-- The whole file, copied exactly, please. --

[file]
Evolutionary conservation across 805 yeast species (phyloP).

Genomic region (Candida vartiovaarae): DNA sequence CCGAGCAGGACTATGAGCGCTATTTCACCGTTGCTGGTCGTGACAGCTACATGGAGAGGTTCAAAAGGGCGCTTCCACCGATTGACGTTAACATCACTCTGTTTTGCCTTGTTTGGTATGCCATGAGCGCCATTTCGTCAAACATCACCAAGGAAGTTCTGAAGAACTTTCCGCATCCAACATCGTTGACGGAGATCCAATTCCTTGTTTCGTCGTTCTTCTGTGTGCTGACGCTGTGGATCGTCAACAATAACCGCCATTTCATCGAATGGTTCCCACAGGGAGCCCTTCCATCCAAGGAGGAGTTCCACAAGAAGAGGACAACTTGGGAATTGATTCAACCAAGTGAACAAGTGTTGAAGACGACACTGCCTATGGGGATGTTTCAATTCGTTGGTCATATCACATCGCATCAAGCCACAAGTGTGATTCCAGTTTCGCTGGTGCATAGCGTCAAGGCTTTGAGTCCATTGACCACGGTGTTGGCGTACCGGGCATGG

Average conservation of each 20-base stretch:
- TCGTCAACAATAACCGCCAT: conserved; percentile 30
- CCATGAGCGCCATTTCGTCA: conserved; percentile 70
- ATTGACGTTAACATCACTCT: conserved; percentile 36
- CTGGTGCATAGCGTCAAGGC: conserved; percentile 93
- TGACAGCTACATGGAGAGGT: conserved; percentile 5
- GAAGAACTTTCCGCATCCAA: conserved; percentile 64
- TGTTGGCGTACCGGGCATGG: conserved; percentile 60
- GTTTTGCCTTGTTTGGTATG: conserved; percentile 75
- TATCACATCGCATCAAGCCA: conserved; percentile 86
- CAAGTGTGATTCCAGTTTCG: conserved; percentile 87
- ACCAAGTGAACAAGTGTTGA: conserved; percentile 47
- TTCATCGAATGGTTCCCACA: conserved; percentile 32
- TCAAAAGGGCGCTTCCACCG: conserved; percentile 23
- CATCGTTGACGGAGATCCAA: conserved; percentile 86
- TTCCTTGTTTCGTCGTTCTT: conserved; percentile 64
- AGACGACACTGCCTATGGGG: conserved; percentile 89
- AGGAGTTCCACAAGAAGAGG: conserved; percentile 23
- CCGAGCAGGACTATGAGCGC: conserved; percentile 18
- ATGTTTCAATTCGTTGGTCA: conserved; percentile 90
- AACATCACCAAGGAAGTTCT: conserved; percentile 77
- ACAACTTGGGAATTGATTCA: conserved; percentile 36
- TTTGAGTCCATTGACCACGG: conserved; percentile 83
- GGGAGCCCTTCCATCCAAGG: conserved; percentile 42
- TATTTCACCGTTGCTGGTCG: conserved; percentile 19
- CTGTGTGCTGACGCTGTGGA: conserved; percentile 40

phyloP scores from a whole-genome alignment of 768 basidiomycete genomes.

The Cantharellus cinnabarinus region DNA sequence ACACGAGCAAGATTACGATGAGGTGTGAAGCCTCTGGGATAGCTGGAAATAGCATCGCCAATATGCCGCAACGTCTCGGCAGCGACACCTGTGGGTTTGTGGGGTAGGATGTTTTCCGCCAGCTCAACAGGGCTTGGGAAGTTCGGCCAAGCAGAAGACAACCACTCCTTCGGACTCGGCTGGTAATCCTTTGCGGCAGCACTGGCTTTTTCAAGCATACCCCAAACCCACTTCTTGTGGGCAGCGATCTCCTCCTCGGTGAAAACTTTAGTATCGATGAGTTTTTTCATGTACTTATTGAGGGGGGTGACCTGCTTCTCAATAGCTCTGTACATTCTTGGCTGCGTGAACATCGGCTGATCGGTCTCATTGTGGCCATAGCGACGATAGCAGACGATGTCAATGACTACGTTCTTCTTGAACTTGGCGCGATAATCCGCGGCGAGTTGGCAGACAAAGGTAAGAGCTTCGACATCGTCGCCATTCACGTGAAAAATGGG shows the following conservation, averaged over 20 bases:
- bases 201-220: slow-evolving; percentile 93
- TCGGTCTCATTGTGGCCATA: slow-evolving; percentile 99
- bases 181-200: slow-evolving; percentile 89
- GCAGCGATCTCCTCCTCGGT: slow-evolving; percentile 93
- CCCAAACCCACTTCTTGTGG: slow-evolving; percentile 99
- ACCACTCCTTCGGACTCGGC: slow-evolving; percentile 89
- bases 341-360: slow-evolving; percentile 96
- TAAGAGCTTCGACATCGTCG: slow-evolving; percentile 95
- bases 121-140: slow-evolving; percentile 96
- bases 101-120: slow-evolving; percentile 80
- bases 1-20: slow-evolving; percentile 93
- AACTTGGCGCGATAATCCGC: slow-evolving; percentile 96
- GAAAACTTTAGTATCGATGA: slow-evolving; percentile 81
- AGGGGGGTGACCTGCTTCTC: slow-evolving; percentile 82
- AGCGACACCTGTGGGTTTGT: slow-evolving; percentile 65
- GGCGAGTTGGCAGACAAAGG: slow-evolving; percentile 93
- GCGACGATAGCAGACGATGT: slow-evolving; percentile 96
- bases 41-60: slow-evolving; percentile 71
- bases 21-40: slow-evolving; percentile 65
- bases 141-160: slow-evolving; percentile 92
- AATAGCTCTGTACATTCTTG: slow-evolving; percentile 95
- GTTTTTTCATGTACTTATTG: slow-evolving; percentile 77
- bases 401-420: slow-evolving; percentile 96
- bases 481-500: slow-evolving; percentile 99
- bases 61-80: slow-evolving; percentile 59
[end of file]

Evolutionary conservation across 805 yeast species (phyloP).

Genomic region (Candida vartiovaarae): DNA sequence CCGAGCAGGACTATGAGCGCTATTTCACCGTTGCTGGTCGTGACAGCTACATGGAGAGGTTCAAAAGGGCGCTTCCACCGATTGACGTTAACATCACTCTGTTTTGCCTTGTTTGGTATGCCATGAGCGCCATTTCGTCAAACATCACCAAGGAAGTTCTGAAGAACTTTCCGCATCCAACATCGTTGACGGAGATCCAATTCCTTGTTTCGTCGTTCTTCTGTGTGCTGACGCTGTGGATCGTCAACAATAACCGCCATTTCATCGAATGGTTCCCACAGGGAGCCCTTCCATCCAAGGAGGAGTTCCACAAGAAGAGGACAACTTGGGAATTGATTCAACCAAGTGAACAAGTGTTGAAGACGACACTGCCTATGGGGATGTTTCAATTCGTTGGTCATATCACATCGCATCAAGCCACAAGTGTGATTCCAGTTTCGCTGGTGCATAGCGTCAAGGCTTTGAGTCCATTGACCACGGTGTTGGCGTACCGGGCATGG

Average conservation of each 20-base stretch:
- TCGTCAACAATAACCGCCAT: conserved; percentile 30
- CCATGAGCGCCATTTCGTCA: conserved; percentile 70
- ATTGACGTTAACATCACTCT: conserved; percentile 36
- CTGGTGCATAGCGTCAAGGC: conserved; percentile 93
- TGACAGCTACATGGAGAGGT: conserved; percentile 5
- GAAGAACTTTCCGCATCCAA: conserved; percentile 64
- TGTTGGCGTACCGGGCATGG: conserved; percentile 60
- GTTTTGCCTTGTTTGGTATG: conserved; percentile 75
- TATCACATCGCATCAAGCCA: conserved; percentile 86
- CAAGTGTGATTCCAGTTTCG: conserved; percentile 87
- ACCAAGTGAACAAGTGTTGA: conserved; percentile 47
- TTCATCGAATGGTTCCCACA: conserved; percentile 32
- TCAAAAGGGCGCTTCCACCG: conserved; percentile 23
- CATCGTTGACGGAGATCCAA: conserved; percentile 86
- TTCCTTGTTTCGTCGTTCTT: conserved; percentile 64
- AGACGACACTGCCTATGGGG: conserved; percentile 89
- AGGAGTTCCACAAGAAGAGG: conserved; percentile 23
- CCGAGCAGGACTATGAGCGC: conserved; percentile 18
- ATGTTTCAATTCGTTGGTCA: conserved; percentile 90
- AACATCACCAAGGAAGTTCT: conserved; percentile 77
- ACAACTTGGGAATTGATTCA: conserved; percentile 36
- TTTGAGTCCATTGACCACGG: conserved; percentile 83
- GGGAGCCCTTCCATCCAAGG: conserved; percentile 42
- TATTTCACCGTTGCTGGTCG: conserved; percentile 19
- CTGTGTGCTGACGCTGTGGA: conserved; percentile 40

phyloP scores from a whole-genome alignment of 768 basidiomycete genomes.

The Cantharellus cinnabarinus region DNA sequence ACACGAGCAAGATTACGATGAGGTGTGAAGCCTCTGGGATAGCTGGAAATAGCATCGCCAATATGCCGCAACGTCTCGGCAGCGACACCTGTGGGTTTGTGGGGTAGGATGTTTTCCGCCAGCTCAACAGGGCTTGGGAAGTTCGGCCAAGCAGAAGACAACCACTCCTTCGGACTCGGCTGGTAATCCTTTGCGGCAGCACTGGCTTTTTCAAGCATACCCCAAACCCACTTCTTGTGGGCAGCGATCTCCTCCTCGGTGAAAACTTTAGTATCGATGAGTTTTTTCATGTACTTATTGAGGGGGGTGACCTGCTTCTCAATAGCTCTGTACATTCTTGGCTGCGTGAACATCGGCTGATCGGTCTCATTGTGGCCATAGCGACGATAGCAGACGATGTCAATGACTACGTTCTTCTTGAACTTGGCGCGATAATCCGCGGCGAGTTGGCAGACAAAGGTAAGAGCTTCGACATCGTCGCCATTCACGTGAAAAATGGG shows the following conservation, averaged over 20 bases:
- bases 201-220: slow-evolving; percentile 93
- TCGGTCTCATTGTGGCCATA: slow-evolving; percentile 99
- bases 181-200: slow-evolving; percentile 89
- GCAGCGATCTCCTCCTCGGT: slow-evolving; percentile 93
- CCCAAACCCACTTCTTGTGG: slow-evolving; percentile 99
- ACCACTCCTTCGGACTCGGC: slow-evolving; percentile 89
- bases 341-360: slow-evolving; percentile 96
- TAAGAGCTTCGACATCGTCG: slow-evolving; percentile 95
- bases 121-140: slow-evolving; percentile 96
- bases 101-120: slow-evolving; percentile 80
- bases 1-20: slow-evolving; percentile 93
- AACTTGGCGCGATAATCCGC: slow-evolving; percentile 96
- GAAAACTTTAGTATCGATGA: slow-evolving; percentile 81
- AGGGGGGTGACCTGCTTCTC: slow-evolving; percentile 82
- AGCGACACCTGTGGGTTTGT: slow-evolving; percentile 65
- GGCGAGTTGGCAGACAAAGG: slow-evolving; percentile 93
- GCGACGATAGCAGACGATGT: slow-evolving; percentile 96
- bases 41-60: slow-evolving; percentile 71
- bases 21-40: slow-evolving; percentile 65
- bases 141-160: slow-evolving; percentile 92
- AATAGCTCTGTACATTCTTG: slow-evolving; percentile 95
- GTTTTTTCATGTACTTATTG: slow-evolving; percentile 77
- bases 401-420: slow-evolving; percentile 96
- bases 481-500: slow-evolving; percentile 99
- bases 61-80: slow-evolving; percentile 59